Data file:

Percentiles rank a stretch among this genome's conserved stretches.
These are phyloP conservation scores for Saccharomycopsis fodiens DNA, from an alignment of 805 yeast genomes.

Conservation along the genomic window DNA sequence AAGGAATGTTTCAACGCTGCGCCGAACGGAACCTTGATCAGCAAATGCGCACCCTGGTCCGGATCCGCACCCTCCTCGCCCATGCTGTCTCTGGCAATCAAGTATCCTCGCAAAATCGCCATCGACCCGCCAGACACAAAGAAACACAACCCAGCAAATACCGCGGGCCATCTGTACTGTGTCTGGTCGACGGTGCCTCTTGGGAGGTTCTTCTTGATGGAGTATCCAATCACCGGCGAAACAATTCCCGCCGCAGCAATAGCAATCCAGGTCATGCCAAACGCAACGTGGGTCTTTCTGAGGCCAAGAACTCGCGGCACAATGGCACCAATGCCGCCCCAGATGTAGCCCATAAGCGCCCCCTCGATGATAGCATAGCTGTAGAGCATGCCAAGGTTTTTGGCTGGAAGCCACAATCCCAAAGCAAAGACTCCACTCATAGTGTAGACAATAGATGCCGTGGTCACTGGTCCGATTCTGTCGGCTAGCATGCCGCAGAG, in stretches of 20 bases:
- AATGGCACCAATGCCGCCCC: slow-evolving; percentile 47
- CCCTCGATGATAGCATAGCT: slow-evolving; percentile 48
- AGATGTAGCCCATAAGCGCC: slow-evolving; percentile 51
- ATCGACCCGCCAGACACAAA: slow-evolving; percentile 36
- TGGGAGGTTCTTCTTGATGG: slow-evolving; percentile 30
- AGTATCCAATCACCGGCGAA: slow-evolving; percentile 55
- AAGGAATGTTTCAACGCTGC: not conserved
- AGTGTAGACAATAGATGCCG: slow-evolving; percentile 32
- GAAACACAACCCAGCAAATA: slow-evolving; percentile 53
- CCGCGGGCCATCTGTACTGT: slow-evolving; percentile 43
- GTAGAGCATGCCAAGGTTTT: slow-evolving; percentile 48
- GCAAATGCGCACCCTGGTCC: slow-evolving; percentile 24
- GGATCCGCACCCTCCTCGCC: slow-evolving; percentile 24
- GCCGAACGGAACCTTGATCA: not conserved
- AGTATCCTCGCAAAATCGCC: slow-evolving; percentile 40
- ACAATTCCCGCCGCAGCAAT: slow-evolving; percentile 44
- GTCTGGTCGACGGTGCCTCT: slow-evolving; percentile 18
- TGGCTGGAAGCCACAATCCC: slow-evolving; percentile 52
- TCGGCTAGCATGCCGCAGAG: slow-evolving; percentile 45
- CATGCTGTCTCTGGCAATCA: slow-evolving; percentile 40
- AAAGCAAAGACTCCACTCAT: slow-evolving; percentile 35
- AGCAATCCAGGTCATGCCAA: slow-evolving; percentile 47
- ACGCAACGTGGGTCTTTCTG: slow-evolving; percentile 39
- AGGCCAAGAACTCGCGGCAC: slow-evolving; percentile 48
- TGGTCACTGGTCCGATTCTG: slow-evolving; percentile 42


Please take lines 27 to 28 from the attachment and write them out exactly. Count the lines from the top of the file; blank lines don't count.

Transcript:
- AGGCCAAGAACTCGCGGCAC: slow-evolving; percentile 48
- TGGTCACTGGTCCGATTCTG: slow-evolving; percentile 42